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03-31-2008, 10:44 PM   #1
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using Pentax smc 300 f/4 with K20D

Sorry for some basic questions here. I have had almost no experience with older, non-digital, non-auto-focus lenses.

I just received the Pentax (Asahi) smc 300 f/4 lens from KEH. I'm pretty sure that's the correct name or designation for the lens; doesn't seem to be part of any lens series like DA, FA, etc.

I know basically how to configure the camera to use this lens. When I started up the camera after installing the lens, I selected 300mm as the focal length for shake reduction. And then I set the last custom setting to allow use of the aperture ring. I was able to take a couple quick test photos in my back yard that aren't too bad.

I'm wondering about a couple of things, though.

First, it appears that I can't use the camera's meter with this lens. Is that right? It's not a huge problem, I'm just asking. If this is right, then I'll just use the depth of field preview to test the exposure, eyeball the histogram and make a quick adjustment. I've shot manual so long I can usually guess an acceptable exposure pretty closely anyway, and I can fine tune if necessary. Still, if I'm missing something about metering, I'd like to know.

Second, is there any reason that I should NOT use my Tamron 1.4x teleconverter with this lens? I'm fairly nervous about incompatibility problems and I'm timid mixing brand X with brand Y when I don't know for sure that the mix is safe. Would this be safe?

Third, if I wanted to try this with a 2x teleconverter, what would be the best one to get? I had a Kenko 2x for about 24 hours a year ago. Can't even remember why I sent it back.

Fourth and finally, I am pretty sure that somewhere recently I read a comment that made me think there's a way to get auto-focus to work with this lens, perhaps with the use of a teleconverter or some other adapter. Am I dreaming that or is it true?

Autofocus would be nice, but not essential. I'm ordering another Katz Eye for my K20D and it will be very useful with this lens. I notice that the focusing ring on the barrel seems a bit stiff, but I'll get used to it.

Thanks in advance,

Will

03-31-2008, 11:00 PM   #2
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QuoteOriginally posted by WMBP Quote
Sorry for some basic questions here. I have had almost no experience with older, non-digital, non-auto-focus lenses.

I just received the Pentax (Asahi) smc 300 f/4 lens from KEH. I'm pretty sure that's the correct name or designation for the lens; doesn't seem to be part of any lens series like DA, FA, etc.

I know basically how to configure the camera to use this lens. When I started up the camera after installing the lens, I selected 300mm as the focal length for shake reduction. And then I set the last custom setting to allow use of the aperture ring. I was able to take a couple quick test photos in my back yard that aren't too bad.

I'm wondering about a couple of things, though.

First, it appears that I can't use the camera's meter with this lens. Is that right? It's not a huge problem, I'm just asking. If this is right, then I'll just use the depth of field preview to test the exposure, eyeball the histogram and make a quick adjustment. I've shot manual so long I can usually guess an acceptable exposure pretty closely anyway, and I can fine tune if necessary. Still, if I'm missing something about metering, I'd like to know.
No, that is untrue. To use the lens on your camera, you need to use manual exposure metering. My preferred system is to use the Optical Depth of Field Preview on the power switch, and change the shutter speed to match meter the +/- exposure display. It might be that the lens will not meter accurately wide open. My 400, for example, overexposes when I meter wide open, but if I meter between f/8 and f/16, I get an accurate reading. I can then interpolate from there. Another way of doing this is to set the preferred aperture and then press the green button on the camera top. The camera will then set a shutter speed appropriate to the aperture you have set. With my K10D and the 400, I can use this system between f/8 and f/16, but not outside this range.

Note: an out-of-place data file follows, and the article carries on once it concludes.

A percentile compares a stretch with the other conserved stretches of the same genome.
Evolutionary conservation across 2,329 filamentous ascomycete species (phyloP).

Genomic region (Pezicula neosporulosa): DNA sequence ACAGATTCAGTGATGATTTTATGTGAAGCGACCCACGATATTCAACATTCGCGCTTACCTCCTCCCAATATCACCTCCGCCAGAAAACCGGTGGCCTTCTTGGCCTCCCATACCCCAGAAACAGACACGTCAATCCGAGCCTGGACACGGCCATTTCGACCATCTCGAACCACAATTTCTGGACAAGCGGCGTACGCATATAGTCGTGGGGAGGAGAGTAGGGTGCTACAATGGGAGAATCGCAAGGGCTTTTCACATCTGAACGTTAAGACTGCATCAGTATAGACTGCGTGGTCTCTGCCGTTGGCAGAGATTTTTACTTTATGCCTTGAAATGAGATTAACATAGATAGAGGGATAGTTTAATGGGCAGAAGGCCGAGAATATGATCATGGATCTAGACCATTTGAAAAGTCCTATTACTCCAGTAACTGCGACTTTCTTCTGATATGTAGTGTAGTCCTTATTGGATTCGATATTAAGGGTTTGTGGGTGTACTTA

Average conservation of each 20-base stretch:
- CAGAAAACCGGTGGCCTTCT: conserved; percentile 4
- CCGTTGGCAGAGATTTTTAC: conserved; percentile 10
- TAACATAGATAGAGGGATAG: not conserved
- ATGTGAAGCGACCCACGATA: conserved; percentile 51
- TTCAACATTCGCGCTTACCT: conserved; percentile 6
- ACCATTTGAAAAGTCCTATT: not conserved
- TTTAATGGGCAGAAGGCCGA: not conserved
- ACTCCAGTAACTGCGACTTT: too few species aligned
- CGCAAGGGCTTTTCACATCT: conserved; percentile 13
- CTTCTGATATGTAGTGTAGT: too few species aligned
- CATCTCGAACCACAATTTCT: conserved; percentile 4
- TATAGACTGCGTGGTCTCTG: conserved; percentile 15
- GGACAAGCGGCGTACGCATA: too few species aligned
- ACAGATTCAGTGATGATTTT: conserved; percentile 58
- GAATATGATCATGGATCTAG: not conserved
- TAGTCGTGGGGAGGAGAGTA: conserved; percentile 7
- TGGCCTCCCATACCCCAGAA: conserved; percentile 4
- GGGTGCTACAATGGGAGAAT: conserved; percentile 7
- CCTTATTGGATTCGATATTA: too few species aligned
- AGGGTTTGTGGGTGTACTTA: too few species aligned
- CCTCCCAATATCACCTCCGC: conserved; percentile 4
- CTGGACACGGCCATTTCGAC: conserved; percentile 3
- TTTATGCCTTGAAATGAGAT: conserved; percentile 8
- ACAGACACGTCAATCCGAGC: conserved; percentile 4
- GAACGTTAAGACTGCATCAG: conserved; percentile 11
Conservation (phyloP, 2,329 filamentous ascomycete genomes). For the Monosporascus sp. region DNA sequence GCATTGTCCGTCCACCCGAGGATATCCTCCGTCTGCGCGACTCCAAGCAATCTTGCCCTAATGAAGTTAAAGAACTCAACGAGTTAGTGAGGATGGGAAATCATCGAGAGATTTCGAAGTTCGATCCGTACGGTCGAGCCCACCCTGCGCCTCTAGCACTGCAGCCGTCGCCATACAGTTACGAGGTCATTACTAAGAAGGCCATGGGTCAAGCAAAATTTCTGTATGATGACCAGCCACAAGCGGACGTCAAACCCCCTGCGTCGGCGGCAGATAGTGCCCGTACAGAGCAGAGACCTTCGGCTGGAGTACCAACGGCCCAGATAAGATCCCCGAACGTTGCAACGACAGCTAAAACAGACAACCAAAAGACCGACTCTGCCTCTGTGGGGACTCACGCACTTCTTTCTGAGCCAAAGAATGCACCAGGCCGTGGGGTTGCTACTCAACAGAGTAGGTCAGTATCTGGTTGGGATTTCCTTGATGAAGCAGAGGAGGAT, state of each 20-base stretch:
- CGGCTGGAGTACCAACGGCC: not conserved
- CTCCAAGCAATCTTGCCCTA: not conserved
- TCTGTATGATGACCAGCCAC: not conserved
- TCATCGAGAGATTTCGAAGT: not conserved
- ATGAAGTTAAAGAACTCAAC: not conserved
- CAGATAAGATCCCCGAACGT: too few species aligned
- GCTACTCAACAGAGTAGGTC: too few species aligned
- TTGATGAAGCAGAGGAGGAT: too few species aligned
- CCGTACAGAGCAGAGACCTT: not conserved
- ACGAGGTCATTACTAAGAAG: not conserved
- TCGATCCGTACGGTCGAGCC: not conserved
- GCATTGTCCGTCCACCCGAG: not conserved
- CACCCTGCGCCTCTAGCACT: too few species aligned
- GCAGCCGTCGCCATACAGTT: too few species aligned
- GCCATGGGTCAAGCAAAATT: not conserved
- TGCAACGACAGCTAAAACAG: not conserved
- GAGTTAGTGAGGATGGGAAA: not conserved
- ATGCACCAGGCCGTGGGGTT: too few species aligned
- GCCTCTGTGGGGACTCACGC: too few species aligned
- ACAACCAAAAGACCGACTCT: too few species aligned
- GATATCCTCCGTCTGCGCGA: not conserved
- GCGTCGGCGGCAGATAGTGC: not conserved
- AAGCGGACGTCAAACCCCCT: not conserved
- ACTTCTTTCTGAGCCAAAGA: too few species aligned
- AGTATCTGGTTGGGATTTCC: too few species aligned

QuoteQuote:
Second, is there any reason that I should NOT use my Tamron 1.4x teleconverter with this lens? I'm fairly nervous about incompatibility problems and I'm timid mixing brand X with brand Y when I don't know for sure that the mix is safe. Would this be safe?
I do not have the Tamron, but it should work fine with the lens. You definitely will not damage the lens or the teleconverter by using it. Take some images and examine them closely in post processing, then decide whether or not to use the combination. Your lens is old enough that chromatic aberration is probably there, and the TC will multiply the width by 1.4 along with the rest of the image. To offset this, you are using only the center portion of a full frame 35mm lens.
QuoteQuote:
Third, if I wanted to try this with a 2x teleconverter, what would be the best one to get? I had a Kenko 2x for about 24 hours a year ago. Can't even remember why I sent it back.
Whichever converter you get, make sure it is the top quality converter. An inexpensive converter will degrade the image pretty badly.
QuoteQuote:
Fourth and finally, I am pretty sure that somewhere recently I read a comment that made me think there's a way to get auto-focus to work with this lens, perhaps with the use of a teleconverter or some other adapter. Am I dreaming that or is it true?
You are not dreaming. Unfortunately, there is only one converter that will do that, and it is the Pentax 1.7X AF. The converter will autofocus, but within a limited range. The operating method is to rough focus manually, then it will adjust the focus more finely. I have one en route, and will learn how to use it when it gets here.
QuoteQuote:
Autofocus would be nice, but not essential. I'm ordering another Katz Eye for my K20D and it will be very useful with this lens. I notice that the focusing ring on the barrel seems a bit stiff, but I'll get used to it.
When you put in your Katz Eye, you might have exposure changes with the DA lenses you have. You will need to find out what EF to apply to correct this.


Thanks in advance,

Will[/QUOTE]
04-01-2008, 08:02 PM   #3
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Will, As I don't have a K20D I will make a quantum leap of imagination here and assume it has similar controls to the K10D and *istD

Specifically dual thumb wheels and a green button, plus DOF preview and meter activation as an extension of the on off switch.